Aim of the project was to identify Alpine catchments that might react unexpectedly strong to increased rainfall. Such catchments store large amounts of water and therefore have a delayed runoff reaction. However, if substantial drainage of these storages takes place within the timescale of flood formation, runoff reactions become much stronger.
In the Schächen catchment, several springs were monitored. Further, the hydrologic behaviour of hill slopes and talus areas were examined. Thereby we identified areas that react with varying degree of damping to rainfall. It was found that steep slopes with deep soils as well as talus areas can have a considerably delayed runoff response. Measurements revealed large differences of the depth to bedrock between sites, with up to 100 meter depth at a talus site.
In addition, there have been measurements on a steep creeping landmass slope. This slope was associated to one of the observed springs which has its peak discharge only after the rain has stopped. Boreholes for groundwater measurements were drilled into the bedrock and soil moisture sensors were installed. The behaviour of the slope during extreme rainfall occurring naturally only every 100 years was studied with a sprinkling experiment whereby more than 500 mm of artificial rain was applied. The experiment confirmed the high storage capacity of such steep slopes. To understand the mechanisms responsible for the damped reaction, a numerical model of the slope was set up with HydroGeoSphere. The results exposed the roles of the soil and groundwater body for runoff delay. The soil serves as an initial buffer and smoothes the infiltration to the groundwater from where it drains only slowly. The interaction of these processes is responsible for the delay of the peak discharge.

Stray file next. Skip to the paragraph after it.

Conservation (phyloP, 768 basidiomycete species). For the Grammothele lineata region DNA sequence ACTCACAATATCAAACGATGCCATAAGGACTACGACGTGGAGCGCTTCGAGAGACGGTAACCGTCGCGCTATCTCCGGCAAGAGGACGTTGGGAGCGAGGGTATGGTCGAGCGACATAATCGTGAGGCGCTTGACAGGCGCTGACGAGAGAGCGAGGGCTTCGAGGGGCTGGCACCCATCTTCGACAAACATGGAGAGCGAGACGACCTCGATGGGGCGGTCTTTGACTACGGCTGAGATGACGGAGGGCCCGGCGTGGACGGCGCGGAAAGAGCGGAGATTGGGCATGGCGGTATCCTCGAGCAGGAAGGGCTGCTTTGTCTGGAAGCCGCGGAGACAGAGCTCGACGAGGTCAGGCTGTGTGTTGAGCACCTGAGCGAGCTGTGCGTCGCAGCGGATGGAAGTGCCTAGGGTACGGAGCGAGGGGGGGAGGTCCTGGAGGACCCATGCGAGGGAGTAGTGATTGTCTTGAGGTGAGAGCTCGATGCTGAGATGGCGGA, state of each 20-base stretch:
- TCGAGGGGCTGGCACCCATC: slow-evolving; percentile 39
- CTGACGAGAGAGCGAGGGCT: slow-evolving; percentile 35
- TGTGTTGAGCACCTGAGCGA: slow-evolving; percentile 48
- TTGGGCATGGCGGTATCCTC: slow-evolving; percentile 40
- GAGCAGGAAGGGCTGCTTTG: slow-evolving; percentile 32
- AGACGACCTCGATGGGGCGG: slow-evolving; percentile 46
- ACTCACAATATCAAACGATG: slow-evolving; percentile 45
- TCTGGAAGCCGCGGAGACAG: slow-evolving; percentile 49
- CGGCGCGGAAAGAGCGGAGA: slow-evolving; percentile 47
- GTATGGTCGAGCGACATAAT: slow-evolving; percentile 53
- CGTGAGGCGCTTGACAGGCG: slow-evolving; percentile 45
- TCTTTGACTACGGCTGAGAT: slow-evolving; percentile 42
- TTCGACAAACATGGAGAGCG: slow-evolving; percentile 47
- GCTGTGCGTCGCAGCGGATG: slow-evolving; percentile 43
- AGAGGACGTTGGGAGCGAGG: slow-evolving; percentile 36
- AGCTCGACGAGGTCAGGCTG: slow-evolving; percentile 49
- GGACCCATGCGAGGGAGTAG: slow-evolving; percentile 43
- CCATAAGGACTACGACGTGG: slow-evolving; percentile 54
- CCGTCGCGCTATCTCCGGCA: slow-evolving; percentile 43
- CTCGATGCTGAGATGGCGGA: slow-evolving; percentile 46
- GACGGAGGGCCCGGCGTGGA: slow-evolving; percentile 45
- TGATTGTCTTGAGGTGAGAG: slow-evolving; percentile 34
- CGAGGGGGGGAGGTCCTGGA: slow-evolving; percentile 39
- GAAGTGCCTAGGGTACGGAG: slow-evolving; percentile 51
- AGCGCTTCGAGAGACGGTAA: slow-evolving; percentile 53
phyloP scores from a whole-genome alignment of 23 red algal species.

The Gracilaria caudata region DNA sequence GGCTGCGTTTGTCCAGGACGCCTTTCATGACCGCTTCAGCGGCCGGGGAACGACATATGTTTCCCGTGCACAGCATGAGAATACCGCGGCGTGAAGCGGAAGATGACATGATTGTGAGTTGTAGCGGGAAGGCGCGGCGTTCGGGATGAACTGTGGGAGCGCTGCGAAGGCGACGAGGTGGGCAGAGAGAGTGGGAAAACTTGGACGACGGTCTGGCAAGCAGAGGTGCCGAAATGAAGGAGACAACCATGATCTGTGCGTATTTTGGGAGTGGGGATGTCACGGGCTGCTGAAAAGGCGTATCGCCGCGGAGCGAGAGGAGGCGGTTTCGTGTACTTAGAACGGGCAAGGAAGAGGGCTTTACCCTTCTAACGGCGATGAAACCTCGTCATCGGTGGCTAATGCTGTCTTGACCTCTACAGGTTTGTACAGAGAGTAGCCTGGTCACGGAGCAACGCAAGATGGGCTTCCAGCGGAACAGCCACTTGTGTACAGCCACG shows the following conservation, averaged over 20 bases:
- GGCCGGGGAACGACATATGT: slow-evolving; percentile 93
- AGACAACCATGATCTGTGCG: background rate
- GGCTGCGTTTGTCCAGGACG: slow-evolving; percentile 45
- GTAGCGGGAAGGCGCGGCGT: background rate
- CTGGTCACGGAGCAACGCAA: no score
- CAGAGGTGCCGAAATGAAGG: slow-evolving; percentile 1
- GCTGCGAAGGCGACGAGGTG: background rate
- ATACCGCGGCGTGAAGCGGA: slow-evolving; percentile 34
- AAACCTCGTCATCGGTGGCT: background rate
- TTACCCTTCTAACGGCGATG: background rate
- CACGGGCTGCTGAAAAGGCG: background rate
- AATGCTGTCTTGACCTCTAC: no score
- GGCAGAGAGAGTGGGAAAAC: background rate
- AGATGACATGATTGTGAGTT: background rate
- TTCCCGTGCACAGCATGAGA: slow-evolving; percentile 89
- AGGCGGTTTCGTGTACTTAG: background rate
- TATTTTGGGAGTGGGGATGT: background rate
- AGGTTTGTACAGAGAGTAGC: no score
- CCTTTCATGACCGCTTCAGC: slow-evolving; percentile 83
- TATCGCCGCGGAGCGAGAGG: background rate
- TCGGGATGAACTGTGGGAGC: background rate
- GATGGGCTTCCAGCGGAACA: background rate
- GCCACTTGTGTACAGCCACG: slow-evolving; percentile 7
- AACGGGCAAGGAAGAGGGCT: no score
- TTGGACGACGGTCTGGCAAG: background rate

The gained knowledge was incorporated into a mapping procedure. The developed maps differentiate between areas with different storage and drainage characteristics. This allows evaluating the differences in flood runoff response between the investigated catchments. The maps serve as an input to the developed Qarea+ model. This model considers the different storages and explicitly takes into account slow drainage processes. The discharge reactions of the Schächen and the Hinterrhein were modelled. It was found that the mapping and modelling tools could well explain the damped flood runoff response in the Schächen and the strong runoff response in the Hinterrhein.
The project identified three groups of catchments: (1) Catchments like the Hinterrhein have a large fraction of fast reacting areas which dominate the flood peak response. Those catchments react foreseeable. (2) Catchments like the Schächen have a large fraction of delayed reacting areas that start to contribute to the flood runoff after a substantial amount of rainfall. A significant increase in runoff has to be expected for extremer rainfall events rainfall. (3)Catchments like the Dischma: A small fraction of fast reacting areas is complemented by a large fraction of extremely damped reacting areas. Their flood response is always strongly damped and therefore not very sensitive to extremer rainfall.
The project contributed to understand relevant flood runoff formation processes and therefore helps to identify catchments of type 2, which are critical in times of increased rainfall.
Susceptibility of alpine catchment flood runoff to changes in meteorological boundary conditions (SAC-FLOOD)